US President Joe Biden is set to visit the UK next week for his first G7 Summit in office, and has been invited to meet the Queen in Windsor Castle during his stay. Mr Biden will likely also meet Prime Minister Boris Johnson two days before becoming the 13th US President the Queen has met during her reign. She hosted his predecessor President Donald Trump and his wife, Melania Trump, back in 2019 at Buckingham Palace.
Although he was later criticised for breaching several protocol rules during his visit, Mr Trump later claimed he had “automatic chemistry” with Her Majesty, and that many said “they have never seen the Queen have a better time”.
The former President was also so fond of Mr Johnson that he dubbed him “Britain Trump”.
But, Mr Biden has already made some significant policy changes to signal that his stint in the White House will be comparable to the Obama administration — for which he was the Vice-President — than to the Trump administration.
While Mr Obama was known to have a particularly close relationship with the monarchy, he was thought to have a much more challenging bond with his British counterparts.
Writing in The Guardian for Mr Obama’s final UK visit in 2016, journalist Dan Roberts claimed: “Throughout a presidency known for cordial but somewhat stiff relations with Britain’s political rules, the monarchy has provided a flexible sticking plaster to cover up any signs of cracks in the special relationship.”
He added that the Obamas were exercising a typical White House strategy — “when in doubt, reach for the royals”.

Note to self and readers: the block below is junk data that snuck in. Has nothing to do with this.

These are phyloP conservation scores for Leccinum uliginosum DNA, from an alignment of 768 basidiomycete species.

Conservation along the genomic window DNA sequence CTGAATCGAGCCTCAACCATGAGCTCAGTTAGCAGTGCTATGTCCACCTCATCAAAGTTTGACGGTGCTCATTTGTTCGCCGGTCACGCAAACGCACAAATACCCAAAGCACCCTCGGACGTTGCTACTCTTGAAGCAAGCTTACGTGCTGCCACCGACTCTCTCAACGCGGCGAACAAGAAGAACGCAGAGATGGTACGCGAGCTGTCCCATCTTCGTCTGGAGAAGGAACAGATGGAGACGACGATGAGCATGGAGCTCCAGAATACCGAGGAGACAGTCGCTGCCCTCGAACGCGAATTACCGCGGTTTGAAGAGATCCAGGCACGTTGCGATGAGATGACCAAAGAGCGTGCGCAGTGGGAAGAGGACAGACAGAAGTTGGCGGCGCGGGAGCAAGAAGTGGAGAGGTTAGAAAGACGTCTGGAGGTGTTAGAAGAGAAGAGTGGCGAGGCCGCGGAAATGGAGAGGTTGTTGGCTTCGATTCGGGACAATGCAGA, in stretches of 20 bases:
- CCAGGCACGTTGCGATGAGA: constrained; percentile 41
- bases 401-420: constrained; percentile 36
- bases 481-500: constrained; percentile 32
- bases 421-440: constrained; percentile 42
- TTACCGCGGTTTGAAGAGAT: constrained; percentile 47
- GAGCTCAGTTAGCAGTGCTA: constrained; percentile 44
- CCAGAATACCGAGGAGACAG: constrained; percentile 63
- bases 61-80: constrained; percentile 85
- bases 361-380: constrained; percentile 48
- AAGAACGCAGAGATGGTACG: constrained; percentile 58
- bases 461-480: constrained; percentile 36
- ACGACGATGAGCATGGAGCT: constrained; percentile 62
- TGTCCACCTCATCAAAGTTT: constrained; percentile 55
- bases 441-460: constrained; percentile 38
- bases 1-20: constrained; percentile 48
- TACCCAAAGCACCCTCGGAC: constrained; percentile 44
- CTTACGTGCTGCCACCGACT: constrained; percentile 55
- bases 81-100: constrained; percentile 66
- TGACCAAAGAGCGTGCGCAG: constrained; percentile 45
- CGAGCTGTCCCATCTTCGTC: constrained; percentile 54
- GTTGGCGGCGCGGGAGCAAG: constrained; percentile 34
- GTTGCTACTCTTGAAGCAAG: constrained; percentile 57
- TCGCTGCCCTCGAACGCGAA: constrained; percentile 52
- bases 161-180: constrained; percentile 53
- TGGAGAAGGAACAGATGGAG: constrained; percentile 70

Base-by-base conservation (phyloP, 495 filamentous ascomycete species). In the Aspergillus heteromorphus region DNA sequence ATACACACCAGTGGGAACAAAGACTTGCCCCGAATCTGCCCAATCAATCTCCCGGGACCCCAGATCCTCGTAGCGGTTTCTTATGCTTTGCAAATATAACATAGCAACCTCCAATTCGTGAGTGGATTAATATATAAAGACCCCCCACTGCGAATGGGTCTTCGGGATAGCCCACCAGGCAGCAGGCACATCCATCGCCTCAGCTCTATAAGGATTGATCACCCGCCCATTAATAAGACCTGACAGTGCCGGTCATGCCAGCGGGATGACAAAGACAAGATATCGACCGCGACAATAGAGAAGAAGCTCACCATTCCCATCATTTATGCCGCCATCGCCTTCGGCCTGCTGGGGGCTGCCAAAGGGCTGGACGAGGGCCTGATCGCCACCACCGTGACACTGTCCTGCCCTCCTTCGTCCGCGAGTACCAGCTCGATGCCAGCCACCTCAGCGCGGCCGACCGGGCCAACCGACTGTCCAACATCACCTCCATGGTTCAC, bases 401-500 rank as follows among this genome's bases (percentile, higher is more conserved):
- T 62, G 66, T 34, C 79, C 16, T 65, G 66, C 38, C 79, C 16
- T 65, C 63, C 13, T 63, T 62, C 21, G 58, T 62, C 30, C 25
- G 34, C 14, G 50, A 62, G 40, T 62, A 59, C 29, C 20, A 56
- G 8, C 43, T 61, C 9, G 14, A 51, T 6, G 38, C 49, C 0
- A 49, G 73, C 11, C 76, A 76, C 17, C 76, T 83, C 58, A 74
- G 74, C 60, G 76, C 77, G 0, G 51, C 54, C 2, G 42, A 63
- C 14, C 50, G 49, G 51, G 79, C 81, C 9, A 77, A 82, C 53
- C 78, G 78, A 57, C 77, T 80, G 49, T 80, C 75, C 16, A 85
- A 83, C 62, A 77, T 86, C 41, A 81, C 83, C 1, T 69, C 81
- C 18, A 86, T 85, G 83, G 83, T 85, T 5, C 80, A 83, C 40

Michelle Obama, the former First Lady, famously broke protocol by putting her arm around the Queen during her first official first visit to the UK — and to the relief of diplomats, the Queen returned the gesture.
Prince Harry, Prince William and Prince Charles all undertook individual tours to the Oval Office throughout Mr Obama’s presidency as well, and were granted surprise levels of access to the White House.
Mr Obama’s close relationship with the royals combated claims which were swirling throughout his presidency that he was sceptical towards Britain.
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He said that any future trade agreements between a post-Brexit Britain and the US, “must be contingent upon respect” for the Good Friday Agreement, and so a hard border should not be put in place on the island of Ireland.
The Biden administration is said to view Brexit as a large mistake, too — and Mr Johnson spearheaded the Leave campaign back in 2016.
It’s also said that Mr Biden is wary of the Prime Minister because of his close associations with Mr Trump — before the election, the President is even said to have compared Mr Johnson to a “physical and emotional clone” of his presidential predecessor.
But, there are hopes they could work through any of these problems to maintain the UK’s special relationship with the US especially after Mr Biden chose to call Mr Johnson first out of all the European leaders after his inauguration in January.
While it remains uncertain if debates over a trade deal will diminish any political relationship, Mr Biden may follow in Mr Obama’s footsteps and lean on his bond with the Royal Family if he encounters any obstacles with Downing Street.
The Queen has already been in touch with the President to congratulate him after his inauguration, and he sent his condolences after Prince Philip’s death in April.